Hemochromatosis

Hemochromatosis is one of the most common genetic disorders in the United States. It is an inherited condition in which the body absorbs and stores too much iron. The extra iron builds up in several organs, especially the liver, and can cause serious damage. Without treatment, the disease can cause these organs to fail.

Iron is an essential nutrient found in many foods. Healthy people usually absorb about 10 percent of the iron contained in the food they eat to meet the body’s needs.

People with hemochromatosis absorb more than the body needs. The body has no natural way to rid itself of the excess iron, causing the excess to build up in the organs.

 

Hepatic Encephalopathy

Hepatic Encephalopathy, sometimes referred to as portosystemic encephalopathy or PSE, is a condition that causes temporary worsening of brain function in people with advanced liver disease. When your liver is damaged it can no longer remove toxic substances from your blood. These toxins build up and can travel through your body until they reach your brain, causing mental and physical symptoms of HE.

 

Hepatitis A

Hepatitis A is a liver disease caused by the hepatitis A virus (HAV). HAV causes the liver to swell and prevents it from working well. HAV usually goes away on its own in almost all cases with no serious complications. However, HAV may cause some patients to suffer liver failure. Those at risk of serious long term effects from HAV include people with other liver diseases and people over 60.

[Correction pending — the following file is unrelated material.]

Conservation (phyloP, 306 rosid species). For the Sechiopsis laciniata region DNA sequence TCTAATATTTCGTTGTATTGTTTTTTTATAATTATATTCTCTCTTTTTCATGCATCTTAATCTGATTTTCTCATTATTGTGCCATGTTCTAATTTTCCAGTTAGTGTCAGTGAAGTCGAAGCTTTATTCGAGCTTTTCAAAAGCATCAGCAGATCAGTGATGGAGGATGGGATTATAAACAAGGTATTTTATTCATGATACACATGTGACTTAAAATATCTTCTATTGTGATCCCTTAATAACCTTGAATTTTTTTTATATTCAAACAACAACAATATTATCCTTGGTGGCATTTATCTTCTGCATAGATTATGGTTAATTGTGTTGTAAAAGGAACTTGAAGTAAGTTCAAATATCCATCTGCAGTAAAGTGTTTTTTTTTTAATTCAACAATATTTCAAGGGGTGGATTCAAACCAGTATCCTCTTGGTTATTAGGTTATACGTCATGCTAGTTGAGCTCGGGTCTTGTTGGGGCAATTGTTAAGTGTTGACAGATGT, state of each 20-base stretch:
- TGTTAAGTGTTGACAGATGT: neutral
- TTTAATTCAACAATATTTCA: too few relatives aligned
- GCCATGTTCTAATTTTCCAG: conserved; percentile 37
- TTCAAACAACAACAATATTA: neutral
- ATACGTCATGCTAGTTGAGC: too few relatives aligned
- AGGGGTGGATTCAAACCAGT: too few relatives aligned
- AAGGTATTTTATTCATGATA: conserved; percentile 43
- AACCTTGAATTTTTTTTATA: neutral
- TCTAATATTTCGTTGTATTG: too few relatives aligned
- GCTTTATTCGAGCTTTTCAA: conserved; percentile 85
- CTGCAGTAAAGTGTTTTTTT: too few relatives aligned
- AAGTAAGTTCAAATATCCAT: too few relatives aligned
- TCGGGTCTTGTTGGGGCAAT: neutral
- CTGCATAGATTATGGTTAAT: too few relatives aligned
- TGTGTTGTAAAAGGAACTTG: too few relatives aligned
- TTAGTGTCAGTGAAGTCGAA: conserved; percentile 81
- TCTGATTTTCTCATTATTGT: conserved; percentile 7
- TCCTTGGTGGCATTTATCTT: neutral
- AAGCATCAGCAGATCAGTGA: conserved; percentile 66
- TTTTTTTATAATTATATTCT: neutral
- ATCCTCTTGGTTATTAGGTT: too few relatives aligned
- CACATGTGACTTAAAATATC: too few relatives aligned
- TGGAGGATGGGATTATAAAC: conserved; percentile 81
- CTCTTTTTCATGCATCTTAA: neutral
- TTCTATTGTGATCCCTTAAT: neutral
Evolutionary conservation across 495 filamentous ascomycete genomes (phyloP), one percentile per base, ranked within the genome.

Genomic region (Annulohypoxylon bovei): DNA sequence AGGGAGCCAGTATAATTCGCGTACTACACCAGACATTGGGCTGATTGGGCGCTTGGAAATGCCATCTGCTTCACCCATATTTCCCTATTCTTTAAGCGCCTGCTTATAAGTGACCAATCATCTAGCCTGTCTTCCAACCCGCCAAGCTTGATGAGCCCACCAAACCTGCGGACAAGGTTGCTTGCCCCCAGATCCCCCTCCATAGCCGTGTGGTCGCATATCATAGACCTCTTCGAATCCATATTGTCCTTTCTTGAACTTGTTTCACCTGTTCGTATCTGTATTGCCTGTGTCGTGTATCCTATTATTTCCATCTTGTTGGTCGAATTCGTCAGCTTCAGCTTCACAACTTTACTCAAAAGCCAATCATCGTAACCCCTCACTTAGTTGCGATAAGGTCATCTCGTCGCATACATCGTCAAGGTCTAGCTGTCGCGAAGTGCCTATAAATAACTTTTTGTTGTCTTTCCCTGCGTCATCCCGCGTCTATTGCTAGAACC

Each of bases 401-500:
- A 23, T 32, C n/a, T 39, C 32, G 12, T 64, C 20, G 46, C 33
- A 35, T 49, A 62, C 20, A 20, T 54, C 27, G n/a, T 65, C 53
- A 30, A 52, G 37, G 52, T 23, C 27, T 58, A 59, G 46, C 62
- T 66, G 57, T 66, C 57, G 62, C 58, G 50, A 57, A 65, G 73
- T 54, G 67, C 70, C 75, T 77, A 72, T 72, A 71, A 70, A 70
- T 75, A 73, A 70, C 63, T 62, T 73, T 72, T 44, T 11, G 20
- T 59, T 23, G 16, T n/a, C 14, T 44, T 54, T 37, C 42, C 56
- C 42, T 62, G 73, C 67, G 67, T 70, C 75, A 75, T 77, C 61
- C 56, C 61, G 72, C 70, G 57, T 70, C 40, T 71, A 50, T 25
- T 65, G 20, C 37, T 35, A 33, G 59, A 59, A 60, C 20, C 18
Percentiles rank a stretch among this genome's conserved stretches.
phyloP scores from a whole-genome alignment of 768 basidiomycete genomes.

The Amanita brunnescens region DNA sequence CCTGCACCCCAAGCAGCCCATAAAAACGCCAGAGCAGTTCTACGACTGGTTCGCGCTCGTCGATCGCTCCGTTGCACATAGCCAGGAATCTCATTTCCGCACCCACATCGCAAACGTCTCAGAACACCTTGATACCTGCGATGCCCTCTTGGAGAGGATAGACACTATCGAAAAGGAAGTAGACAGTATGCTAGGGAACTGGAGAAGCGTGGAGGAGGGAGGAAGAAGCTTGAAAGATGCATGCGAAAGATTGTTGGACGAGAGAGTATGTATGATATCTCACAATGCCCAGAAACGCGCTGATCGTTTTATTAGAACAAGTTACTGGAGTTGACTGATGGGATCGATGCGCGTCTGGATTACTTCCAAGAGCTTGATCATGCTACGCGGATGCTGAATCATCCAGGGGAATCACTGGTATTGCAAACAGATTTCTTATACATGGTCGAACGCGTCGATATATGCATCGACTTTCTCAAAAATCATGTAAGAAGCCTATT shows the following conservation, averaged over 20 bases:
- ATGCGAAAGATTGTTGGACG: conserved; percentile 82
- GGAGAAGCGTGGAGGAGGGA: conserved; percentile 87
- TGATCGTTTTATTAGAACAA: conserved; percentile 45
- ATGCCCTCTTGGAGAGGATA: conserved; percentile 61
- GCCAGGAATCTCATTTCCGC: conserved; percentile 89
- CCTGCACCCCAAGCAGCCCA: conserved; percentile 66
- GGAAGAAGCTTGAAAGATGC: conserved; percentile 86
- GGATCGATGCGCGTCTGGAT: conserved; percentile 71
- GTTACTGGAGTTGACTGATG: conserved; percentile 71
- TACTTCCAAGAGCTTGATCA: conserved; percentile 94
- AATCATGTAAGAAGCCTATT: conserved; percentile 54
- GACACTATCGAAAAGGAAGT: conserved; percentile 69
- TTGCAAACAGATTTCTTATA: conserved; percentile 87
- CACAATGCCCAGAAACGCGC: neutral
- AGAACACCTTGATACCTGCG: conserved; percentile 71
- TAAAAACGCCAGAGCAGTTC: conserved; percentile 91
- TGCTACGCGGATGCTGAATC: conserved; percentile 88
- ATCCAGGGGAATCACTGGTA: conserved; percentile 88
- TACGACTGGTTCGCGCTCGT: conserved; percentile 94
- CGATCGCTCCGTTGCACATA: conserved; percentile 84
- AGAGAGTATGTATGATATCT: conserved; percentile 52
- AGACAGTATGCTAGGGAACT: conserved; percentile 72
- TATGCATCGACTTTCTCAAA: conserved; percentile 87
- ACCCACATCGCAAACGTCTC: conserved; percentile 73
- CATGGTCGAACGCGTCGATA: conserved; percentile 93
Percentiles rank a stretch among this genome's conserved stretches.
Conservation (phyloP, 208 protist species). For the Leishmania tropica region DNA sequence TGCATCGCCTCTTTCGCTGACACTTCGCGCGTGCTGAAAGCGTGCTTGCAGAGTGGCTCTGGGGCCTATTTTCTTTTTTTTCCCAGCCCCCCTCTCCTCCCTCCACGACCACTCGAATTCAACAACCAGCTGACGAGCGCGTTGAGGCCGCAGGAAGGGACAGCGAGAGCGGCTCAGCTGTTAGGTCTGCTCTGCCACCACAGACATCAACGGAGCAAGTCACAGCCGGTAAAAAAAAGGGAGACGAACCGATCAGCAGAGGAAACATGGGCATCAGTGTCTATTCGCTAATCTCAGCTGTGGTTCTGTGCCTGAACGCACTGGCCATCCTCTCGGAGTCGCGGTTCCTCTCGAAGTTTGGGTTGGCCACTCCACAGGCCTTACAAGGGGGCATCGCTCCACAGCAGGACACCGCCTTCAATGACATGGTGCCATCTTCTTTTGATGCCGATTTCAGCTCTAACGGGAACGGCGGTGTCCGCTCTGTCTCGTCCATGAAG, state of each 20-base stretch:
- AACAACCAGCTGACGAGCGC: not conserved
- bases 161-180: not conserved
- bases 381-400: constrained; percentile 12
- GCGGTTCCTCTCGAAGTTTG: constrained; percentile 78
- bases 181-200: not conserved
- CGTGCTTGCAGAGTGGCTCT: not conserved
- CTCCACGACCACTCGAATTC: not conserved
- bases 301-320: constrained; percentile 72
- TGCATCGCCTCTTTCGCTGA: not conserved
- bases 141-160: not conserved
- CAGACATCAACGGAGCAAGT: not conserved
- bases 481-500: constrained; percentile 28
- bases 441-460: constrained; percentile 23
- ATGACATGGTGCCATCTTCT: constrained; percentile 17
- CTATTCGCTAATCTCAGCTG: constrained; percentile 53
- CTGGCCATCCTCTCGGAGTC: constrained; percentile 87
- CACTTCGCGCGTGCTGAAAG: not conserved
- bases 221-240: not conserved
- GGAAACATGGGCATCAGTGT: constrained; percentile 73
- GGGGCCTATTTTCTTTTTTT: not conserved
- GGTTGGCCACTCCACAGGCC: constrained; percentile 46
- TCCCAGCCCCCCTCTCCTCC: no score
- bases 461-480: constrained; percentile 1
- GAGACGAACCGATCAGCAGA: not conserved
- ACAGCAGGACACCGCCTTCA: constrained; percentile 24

Hepatitis B

Hepatitis B is a high preventable liver disease caused by the hepatitis B virus (HBV). HBV causes the liver to swell and prevents it from working well.

About 95% of adults who are exposed to HBV fully recover within 6 months (acute HBV) without medication. About 5% have HBV all their lives (chronic HBV) unless they are successfully treated with medications. Infants born to mothers infected with HBV are at high risk of developing chronic HBV. Chronic HBV can lead to cirrhosis (scarring) of the liver, liver cancer, and liver failure.

 

Hepatitis C

Hepatitis C is a disease caused by a virus that infects the liver.  The virus, called the Hepatitis C virus or HCV for short, is just one of the hepatitis viruses.   The other common hepatitis viruses are A and B, which differ somewhat from HCV in the way they are spread and treated. 

 

Intrahepatic Cholestasis of Pregnancy (ICP)

Intrahepatic Cholestasis of Pregnancy (ICP) is a liver disorder which occurs during pregnancy. This condition affects the normal flow of bile. Bile acids are chemicals in the bile of the liver that help with digestion. With ICP the bile flow begins to slow down in tern the bile acids build up in the blood. This results in the woman itching that can vary in severity and type. The itching can be bothersome to severe itching and is often worse at night. There is rarely jaundice when experiencing this condition. Although it has been reported as early as a few 8 weeks pregnant, it is more common for it to begin in the third trimester, when hormone concentrations are at their highest levels. The figure for the percentage of women for whom Intrahepatic Cholestasis of Pregnancy will recur in future pregnancies is 60% or as high as 90% for severe ICP.

 

Jaundice